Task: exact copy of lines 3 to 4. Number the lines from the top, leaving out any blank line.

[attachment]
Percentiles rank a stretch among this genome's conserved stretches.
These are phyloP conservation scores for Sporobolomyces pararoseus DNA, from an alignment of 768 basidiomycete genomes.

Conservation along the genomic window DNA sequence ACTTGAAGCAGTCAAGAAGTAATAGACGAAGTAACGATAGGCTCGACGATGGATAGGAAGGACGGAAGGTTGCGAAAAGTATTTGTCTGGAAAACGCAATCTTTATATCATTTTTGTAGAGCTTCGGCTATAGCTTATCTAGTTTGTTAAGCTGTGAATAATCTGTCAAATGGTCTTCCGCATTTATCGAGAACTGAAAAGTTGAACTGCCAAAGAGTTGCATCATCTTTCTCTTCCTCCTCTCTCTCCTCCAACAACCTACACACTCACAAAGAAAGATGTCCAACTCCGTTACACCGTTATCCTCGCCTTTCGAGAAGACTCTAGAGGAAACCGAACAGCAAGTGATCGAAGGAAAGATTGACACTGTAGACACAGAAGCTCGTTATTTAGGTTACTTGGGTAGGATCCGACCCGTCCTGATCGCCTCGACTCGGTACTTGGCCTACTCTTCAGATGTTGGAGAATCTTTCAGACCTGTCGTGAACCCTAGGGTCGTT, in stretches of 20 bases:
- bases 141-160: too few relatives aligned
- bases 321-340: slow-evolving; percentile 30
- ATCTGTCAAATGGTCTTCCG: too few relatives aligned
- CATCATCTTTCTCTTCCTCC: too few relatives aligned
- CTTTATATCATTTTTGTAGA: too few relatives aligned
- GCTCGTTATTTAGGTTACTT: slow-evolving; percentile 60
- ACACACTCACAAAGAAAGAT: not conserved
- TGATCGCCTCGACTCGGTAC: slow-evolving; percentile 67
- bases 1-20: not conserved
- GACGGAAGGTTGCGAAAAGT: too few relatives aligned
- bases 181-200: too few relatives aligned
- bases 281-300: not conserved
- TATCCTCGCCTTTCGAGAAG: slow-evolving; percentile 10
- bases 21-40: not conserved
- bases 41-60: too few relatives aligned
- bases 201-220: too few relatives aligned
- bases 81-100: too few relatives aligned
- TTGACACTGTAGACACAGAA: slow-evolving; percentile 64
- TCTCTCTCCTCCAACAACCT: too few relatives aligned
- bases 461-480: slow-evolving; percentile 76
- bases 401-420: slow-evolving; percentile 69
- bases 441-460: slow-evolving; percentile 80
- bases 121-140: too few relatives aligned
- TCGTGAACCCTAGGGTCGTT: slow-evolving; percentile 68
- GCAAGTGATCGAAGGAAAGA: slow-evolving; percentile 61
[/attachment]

Conservation along the genomic window DNA sequence ACTTGAAGCAGTCAAGAAGTAATAGACGAAGTAACGATAGGCTCGACGATGGATAGGAAGGACGGAAGGTTGCGAAAAGTATTTGTCTGGAAAACGCAATCTTTATATCATTTTTGTAGAGCTTCGGCTATAGCTTATCTAGTTTGTTAAGCTGTGAATAATCTGTCAAATGGTCTTCCGCATTTATCGAGAACTGAAAAGTTGAACTGCCAAAGAGTTGCATCATCTTTCTCTTCCTCCTCTCTCTCCTCCAACAACCTACACACTCACAAAGAAAGATGTCCAACTCCGTTACACCGTTATCCTCGCCTTTCGAGAAGACTCTAGAGGAAACCGAACAGCAAGTGATCGAAGGAAAGATTGACACTGTAGACACAGAAGCTCGTTATTTAGGTTACTTGGGTAGGATCCGACCCGTCCTGATCGCCTCGACTCGGTACTTGGCCTACTCTTCAGATGTTGGAGAATCTTTCAGACCTGTCGTGAACCCTAGGGTCGTT, in stretches of 20 bases:
- bases 141-160: too few relatives aligned